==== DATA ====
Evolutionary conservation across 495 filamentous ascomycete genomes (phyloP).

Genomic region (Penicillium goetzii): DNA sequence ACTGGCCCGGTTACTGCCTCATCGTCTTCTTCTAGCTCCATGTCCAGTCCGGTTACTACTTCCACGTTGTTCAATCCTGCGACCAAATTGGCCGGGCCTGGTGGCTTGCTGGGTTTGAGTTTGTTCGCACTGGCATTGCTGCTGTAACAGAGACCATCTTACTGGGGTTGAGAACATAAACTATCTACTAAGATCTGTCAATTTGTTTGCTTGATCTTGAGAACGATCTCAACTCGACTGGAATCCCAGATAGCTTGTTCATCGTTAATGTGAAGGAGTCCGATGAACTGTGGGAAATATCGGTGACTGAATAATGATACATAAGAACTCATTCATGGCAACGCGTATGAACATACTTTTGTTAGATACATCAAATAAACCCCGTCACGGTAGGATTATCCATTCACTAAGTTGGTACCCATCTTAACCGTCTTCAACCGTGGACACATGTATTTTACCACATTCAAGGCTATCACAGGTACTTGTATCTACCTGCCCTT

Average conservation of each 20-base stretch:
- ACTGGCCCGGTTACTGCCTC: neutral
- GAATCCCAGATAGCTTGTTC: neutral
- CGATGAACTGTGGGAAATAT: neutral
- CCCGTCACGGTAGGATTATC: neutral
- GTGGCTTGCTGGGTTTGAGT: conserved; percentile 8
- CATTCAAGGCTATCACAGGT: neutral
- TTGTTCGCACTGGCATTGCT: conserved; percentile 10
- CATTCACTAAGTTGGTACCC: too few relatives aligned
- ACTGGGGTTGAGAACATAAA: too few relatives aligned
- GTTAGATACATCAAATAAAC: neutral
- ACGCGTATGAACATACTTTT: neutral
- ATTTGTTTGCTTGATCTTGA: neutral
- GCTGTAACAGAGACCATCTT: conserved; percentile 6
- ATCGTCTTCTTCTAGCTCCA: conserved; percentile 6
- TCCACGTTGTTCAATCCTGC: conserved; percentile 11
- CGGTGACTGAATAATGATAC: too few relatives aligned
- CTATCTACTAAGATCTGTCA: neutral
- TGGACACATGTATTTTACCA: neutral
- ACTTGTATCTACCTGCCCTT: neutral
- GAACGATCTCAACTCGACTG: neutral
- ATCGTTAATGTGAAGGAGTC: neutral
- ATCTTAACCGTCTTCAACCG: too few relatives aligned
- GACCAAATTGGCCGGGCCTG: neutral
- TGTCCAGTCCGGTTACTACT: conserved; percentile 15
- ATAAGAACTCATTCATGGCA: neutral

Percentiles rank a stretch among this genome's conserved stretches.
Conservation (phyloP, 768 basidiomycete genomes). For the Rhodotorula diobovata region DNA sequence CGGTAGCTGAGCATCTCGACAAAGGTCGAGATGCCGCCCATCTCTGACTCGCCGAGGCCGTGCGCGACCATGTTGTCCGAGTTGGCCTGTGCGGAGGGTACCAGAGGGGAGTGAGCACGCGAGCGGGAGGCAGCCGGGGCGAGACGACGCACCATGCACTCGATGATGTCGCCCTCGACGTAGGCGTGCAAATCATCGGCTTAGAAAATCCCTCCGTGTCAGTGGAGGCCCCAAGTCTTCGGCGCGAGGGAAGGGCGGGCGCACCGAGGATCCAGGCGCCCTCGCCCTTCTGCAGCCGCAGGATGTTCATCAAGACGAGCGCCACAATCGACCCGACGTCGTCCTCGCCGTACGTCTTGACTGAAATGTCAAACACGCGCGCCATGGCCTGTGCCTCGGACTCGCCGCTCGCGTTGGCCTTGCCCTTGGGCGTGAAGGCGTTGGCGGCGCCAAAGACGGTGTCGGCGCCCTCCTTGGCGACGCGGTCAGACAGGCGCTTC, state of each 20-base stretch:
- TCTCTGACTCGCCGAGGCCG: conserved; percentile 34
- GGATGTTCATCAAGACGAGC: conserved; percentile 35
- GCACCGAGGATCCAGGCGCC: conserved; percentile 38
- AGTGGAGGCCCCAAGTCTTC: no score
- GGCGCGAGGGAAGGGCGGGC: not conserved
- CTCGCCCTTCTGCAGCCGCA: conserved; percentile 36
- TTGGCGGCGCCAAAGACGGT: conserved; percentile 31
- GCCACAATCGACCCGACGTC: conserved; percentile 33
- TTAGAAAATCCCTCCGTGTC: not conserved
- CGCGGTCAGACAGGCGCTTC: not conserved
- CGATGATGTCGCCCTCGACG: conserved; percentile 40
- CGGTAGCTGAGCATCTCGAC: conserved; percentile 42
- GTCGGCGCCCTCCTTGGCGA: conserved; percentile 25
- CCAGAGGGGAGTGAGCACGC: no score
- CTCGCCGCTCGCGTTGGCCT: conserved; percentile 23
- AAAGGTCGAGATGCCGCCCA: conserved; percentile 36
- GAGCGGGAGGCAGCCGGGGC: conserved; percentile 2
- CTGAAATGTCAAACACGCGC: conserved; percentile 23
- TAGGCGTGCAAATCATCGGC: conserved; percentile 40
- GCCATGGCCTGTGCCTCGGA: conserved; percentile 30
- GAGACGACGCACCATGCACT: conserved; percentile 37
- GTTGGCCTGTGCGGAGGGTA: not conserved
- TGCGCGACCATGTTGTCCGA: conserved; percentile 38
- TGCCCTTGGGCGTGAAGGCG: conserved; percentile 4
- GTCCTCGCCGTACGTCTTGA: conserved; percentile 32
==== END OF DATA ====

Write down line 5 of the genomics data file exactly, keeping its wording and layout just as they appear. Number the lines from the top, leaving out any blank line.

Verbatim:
- GAATCCCAGATAGCTTGTTC: neutral